Your overall health depends on a variety of factors: diet, sleep, genetics, environment, interpersonal relationships, activity level, and how well your body rids itself of toxins are the most prominent and obvious among them. Some of these factors are influenced by choice, others are beyond our control. Understanding as much as we can about the contributors to good health empowers us to make changes (where we can) in order to improve and maintain our well-being.
One of the factors we rarely (if ever) consider is our bodies’ ability to get rid of toxins. After all, the elimination of cellular waste happens without us making any conscious effort and few people genuinely understand how the process works. Even if you live the cleanest life possible, a by-product of any type of consumption is waste. Over time, if toxins build up in your body, illness can result.
The liver is the body’s grand detoxifier.
The liver is part of the digestive system and is involved in over five hundred metabolic processes in the body. It is classified as a gland because it secretes hormones but its functions are much more complex than that one purpose. The largest of your internal organs, the liver is responsible for life-critical processes, such as (1):
Bile production– bile breaks down fats, cholesterol, proteins, and some vitamins to make them readily absorbable by the intestines.
Metabolizing and absorbing bilirubin– bilirubin is formed by the breakdown of hemoglobin, the protein in blood that makes it red. The iron released from hemoglobin is stored in the liver and bone marrow and is used to make new blood cells.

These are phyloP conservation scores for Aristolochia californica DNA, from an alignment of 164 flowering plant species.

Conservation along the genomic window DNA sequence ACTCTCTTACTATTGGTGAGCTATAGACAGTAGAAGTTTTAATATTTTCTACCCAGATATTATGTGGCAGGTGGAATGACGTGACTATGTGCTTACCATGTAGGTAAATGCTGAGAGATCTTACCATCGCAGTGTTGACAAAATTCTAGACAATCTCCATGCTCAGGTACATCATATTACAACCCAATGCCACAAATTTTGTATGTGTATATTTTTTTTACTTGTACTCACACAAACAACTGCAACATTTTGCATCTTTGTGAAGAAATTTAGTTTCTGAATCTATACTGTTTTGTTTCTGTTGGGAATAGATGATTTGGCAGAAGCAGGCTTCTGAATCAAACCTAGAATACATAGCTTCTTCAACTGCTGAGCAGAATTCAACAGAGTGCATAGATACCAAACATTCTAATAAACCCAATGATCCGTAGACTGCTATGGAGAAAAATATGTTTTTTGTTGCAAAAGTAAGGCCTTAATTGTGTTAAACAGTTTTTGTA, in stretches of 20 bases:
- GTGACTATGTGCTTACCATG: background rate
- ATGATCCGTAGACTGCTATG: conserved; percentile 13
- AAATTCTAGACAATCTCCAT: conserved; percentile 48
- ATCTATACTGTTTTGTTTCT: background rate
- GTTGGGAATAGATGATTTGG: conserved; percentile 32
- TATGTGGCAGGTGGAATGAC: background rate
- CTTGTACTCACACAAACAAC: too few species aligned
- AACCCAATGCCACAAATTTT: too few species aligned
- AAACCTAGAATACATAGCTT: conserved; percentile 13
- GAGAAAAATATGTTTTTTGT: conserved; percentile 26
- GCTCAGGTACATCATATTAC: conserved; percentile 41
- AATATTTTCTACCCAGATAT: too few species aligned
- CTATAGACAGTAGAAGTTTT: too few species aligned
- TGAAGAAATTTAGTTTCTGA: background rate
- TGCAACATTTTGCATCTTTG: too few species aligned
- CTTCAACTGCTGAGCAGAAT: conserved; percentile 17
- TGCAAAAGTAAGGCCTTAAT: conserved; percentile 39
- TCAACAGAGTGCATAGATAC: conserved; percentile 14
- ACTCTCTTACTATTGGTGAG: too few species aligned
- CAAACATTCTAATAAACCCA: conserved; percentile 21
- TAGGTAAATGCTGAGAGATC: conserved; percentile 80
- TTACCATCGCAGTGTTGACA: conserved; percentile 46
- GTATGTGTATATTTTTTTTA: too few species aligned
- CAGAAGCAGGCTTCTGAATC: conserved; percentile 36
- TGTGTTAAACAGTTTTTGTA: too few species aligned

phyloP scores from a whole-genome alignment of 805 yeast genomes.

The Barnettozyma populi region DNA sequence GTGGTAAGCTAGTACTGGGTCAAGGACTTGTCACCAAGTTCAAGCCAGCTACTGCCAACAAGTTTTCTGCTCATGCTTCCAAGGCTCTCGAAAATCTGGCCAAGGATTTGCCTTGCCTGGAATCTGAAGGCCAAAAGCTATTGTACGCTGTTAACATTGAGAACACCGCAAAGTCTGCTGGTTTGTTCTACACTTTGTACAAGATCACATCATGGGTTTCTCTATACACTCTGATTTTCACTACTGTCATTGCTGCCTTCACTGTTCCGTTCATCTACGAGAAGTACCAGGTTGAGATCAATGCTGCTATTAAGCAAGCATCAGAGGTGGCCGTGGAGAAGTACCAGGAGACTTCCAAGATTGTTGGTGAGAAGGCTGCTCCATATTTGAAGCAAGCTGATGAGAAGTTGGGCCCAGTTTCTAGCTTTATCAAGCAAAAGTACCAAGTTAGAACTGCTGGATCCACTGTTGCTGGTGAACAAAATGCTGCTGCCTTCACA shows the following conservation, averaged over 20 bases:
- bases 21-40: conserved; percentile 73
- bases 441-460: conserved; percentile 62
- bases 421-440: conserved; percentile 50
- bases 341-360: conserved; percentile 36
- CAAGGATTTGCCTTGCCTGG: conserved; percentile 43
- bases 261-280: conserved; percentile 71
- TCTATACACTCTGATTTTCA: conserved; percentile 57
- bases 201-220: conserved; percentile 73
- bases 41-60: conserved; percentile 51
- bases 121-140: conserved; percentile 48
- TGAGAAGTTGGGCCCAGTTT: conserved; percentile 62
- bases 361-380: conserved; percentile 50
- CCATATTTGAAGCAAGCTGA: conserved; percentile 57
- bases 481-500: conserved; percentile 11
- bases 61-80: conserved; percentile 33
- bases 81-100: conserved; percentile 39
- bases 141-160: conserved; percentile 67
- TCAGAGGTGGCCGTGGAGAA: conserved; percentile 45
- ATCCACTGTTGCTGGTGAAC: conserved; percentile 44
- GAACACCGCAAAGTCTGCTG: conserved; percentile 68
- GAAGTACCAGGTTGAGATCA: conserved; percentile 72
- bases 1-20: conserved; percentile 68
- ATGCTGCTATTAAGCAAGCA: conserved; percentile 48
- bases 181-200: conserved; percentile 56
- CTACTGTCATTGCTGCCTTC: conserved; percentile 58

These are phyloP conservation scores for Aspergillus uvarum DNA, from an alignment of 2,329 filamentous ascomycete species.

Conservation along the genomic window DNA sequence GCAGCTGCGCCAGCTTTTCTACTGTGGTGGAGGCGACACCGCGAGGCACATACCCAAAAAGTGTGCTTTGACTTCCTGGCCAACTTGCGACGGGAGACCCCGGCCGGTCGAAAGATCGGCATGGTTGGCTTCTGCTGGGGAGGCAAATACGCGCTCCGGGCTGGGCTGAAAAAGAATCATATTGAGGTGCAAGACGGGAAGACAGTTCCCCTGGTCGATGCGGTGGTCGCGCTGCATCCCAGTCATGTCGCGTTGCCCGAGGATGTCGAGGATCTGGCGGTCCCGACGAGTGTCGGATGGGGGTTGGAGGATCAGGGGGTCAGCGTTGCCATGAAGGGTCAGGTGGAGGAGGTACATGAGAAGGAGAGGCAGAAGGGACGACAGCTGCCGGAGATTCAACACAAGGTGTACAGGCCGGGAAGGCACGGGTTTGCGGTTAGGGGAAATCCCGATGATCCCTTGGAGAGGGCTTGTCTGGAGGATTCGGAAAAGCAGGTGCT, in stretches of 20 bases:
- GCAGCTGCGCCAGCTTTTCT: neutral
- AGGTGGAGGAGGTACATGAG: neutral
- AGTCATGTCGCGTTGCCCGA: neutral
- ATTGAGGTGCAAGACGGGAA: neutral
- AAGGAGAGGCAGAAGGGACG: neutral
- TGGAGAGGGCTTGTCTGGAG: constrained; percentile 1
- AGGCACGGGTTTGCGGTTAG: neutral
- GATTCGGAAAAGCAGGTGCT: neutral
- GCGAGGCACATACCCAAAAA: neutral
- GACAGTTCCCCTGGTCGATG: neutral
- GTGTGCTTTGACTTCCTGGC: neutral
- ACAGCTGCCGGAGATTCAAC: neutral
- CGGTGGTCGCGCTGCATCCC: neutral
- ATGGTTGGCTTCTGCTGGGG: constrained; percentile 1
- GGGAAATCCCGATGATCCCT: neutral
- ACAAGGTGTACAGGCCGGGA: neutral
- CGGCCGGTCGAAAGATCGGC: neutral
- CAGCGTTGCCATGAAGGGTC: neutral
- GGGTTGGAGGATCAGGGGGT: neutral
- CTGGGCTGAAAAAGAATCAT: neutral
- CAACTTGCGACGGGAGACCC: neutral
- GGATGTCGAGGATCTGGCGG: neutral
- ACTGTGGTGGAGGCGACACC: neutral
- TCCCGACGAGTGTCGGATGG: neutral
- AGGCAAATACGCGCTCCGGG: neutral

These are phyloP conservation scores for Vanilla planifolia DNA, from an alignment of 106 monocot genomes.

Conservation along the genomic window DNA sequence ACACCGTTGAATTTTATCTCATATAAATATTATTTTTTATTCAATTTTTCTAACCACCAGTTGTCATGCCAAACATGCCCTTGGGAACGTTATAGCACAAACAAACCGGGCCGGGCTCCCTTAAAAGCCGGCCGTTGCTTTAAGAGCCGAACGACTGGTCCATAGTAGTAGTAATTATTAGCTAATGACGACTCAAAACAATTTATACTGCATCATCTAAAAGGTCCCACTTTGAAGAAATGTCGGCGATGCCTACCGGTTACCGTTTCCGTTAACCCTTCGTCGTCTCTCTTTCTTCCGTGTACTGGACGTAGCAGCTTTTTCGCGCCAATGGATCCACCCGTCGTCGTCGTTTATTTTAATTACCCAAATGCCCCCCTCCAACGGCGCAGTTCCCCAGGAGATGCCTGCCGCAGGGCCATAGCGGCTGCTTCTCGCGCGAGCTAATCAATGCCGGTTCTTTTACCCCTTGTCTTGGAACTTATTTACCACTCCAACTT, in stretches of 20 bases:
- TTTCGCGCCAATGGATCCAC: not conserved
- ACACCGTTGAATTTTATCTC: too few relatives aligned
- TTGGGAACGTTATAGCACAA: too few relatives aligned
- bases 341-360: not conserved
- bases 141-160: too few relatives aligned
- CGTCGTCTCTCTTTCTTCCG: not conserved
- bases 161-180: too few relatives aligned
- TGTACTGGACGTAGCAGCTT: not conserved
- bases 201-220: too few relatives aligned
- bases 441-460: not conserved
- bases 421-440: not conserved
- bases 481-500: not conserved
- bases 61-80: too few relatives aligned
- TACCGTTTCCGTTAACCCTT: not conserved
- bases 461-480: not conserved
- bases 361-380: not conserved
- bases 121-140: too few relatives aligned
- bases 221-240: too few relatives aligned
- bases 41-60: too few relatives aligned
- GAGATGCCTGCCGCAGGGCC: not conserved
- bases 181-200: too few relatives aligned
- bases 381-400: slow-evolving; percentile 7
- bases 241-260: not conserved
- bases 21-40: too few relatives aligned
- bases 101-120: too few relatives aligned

Supporting blood coagulation– vitamin K is necessary for the creation of certain coagulants that help clot the blood (without them, you’d bleed to death if you cut yourself shaving). Bile (which is produced in the liver) is essential for vitamin K absorption.
Metabolizing carbohydrates– carbohydrates are broken down by the liver into glucose and released into the bloodstream for cells to use for energy. Excess glucose is stored in the liver as glycogen, which is burned when a quick burst of energy is needed.
Storing vitamins and minerals – the liver stores vitamins A, B12, D, E, and K, and minerals such as iron and copper for use when dietary intake is temporarily inadequate.
Filtering blood – the portal vein and hepatic artery carry blood to the liver, whose hepatocytes (metabolizing cells) filter it and sort out its components, deciding what to store, what to send back out into the blood, and what should be discarded. This filtering removes potentially toxic compounds from the blood, including excess hormones (such as estrogen and aldosterone) and ingested compounds (such as alcohol and environmental chemicals).
Immune system function – Kupffer cells in the liver are central to the organ’s immune response to pathogens and its ability to heal and repair itself. (2)
Albumin production – the most common amino acid in blood serum, albumin maintains fluid levels in the bloodstream. It transports fatty acids and steroid hormones to cells to help maintain correct pressure and prevent leaking of blood vessels.
Synthesizing angiotensinogen – this hormone is part of the renin-angiotensin system that produces peptides (strings of amino acids) that regulate blood pressure, mineral and water homeostasis, blood circulation, and edema, among other things. It is synthesized in the liver from enzymes in the kidneys and secreted into blood plasma. (3)